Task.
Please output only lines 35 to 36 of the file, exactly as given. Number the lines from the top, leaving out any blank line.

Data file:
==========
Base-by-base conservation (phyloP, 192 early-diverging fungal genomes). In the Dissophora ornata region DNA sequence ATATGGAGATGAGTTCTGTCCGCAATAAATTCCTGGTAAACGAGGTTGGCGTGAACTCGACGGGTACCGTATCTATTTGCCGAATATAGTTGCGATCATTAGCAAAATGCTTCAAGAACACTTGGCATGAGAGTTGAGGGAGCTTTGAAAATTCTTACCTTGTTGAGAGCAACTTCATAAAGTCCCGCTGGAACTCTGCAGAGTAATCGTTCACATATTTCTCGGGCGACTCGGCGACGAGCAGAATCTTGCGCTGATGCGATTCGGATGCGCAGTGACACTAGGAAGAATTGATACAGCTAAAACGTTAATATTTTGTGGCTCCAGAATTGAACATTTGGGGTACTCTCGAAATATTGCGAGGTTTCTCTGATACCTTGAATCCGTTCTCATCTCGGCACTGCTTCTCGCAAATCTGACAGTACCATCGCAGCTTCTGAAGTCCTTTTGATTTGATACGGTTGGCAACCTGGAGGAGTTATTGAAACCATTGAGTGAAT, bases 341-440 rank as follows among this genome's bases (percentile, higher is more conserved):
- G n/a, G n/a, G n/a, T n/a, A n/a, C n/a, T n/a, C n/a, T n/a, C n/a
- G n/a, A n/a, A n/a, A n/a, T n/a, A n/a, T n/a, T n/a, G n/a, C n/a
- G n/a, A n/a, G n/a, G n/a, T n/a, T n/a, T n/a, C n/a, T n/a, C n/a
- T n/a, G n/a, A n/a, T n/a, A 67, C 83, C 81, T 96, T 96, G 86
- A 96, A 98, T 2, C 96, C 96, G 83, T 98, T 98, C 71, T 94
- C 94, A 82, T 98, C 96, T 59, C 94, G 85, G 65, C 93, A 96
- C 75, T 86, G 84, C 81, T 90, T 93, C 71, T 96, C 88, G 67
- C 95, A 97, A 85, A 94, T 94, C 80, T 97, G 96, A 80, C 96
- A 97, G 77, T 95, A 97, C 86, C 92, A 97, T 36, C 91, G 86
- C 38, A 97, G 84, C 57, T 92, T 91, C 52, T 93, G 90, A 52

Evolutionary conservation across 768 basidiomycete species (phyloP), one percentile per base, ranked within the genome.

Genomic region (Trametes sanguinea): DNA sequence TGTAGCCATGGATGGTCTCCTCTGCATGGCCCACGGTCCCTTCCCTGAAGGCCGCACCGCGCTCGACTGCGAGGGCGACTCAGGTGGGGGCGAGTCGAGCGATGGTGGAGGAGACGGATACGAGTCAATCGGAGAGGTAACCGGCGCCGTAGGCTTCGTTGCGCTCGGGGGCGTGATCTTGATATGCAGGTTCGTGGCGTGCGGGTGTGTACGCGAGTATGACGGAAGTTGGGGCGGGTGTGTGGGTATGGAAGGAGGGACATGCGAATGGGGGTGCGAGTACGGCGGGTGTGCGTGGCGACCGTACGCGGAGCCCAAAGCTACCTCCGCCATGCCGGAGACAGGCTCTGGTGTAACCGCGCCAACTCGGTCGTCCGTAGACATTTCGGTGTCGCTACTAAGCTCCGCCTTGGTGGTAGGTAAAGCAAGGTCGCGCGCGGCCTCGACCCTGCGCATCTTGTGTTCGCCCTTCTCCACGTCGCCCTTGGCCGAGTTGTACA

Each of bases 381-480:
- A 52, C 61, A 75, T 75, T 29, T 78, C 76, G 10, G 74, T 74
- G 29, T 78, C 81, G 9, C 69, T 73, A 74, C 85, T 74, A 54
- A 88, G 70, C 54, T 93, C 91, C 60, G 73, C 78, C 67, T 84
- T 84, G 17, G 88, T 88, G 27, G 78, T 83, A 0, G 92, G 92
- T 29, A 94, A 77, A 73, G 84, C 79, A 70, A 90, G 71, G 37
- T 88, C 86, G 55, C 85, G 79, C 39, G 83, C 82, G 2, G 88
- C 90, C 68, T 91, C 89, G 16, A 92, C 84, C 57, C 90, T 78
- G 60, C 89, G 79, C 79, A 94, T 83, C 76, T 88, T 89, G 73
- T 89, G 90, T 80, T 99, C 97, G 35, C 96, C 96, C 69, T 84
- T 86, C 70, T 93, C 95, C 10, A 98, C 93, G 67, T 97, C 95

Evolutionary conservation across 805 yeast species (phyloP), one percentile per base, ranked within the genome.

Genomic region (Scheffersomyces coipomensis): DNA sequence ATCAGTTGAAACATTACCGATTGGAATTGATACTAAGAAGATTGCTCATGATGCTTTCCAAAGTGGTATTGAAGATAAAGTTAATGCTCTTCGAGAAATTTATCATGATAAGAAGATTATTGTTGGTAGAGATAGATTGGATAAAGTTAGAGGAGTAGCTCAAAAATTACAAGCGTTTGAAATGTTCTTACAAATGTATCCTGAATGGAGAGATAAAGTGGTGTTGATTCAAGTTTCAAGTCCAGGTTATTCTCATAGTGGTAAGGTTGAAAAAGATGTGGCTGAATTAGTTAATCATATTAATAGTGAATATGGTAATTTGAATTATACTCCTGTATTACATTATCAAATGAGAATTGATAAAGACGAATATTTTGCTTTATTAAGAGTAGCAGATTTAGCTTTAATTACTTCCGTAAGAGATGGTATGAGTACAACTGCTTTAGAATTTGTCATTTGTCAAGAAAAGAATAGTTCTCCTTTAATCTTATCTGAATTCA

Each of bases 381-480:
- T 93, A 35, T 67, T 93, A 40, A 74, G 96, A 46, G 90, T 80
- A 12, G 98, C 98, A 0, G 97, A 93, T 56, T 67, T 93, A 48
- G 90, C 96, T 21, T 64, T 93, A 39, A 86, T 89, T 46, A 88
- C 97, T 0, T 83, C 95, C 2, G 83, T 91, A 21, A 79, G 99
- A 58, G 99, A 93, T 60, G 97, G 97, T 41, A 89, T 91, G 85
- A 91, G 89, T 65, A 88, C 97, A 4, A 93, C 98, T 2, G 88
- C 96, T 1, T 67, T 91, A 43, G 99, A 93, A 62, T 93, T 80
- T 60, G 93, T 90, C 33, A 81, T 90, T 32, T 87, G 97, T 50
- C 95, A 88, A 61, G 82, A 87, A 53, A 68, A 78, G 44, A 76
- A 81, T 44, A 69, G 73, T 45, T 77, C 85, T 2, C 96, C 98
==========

- T 60, G 93, T 90, C 33, A 81, T 90, T 32, T 87, G 97, T 50
- C 95, A 88, A 61, G 82, A 87, A 53, A 68, A 78, G 44, A 76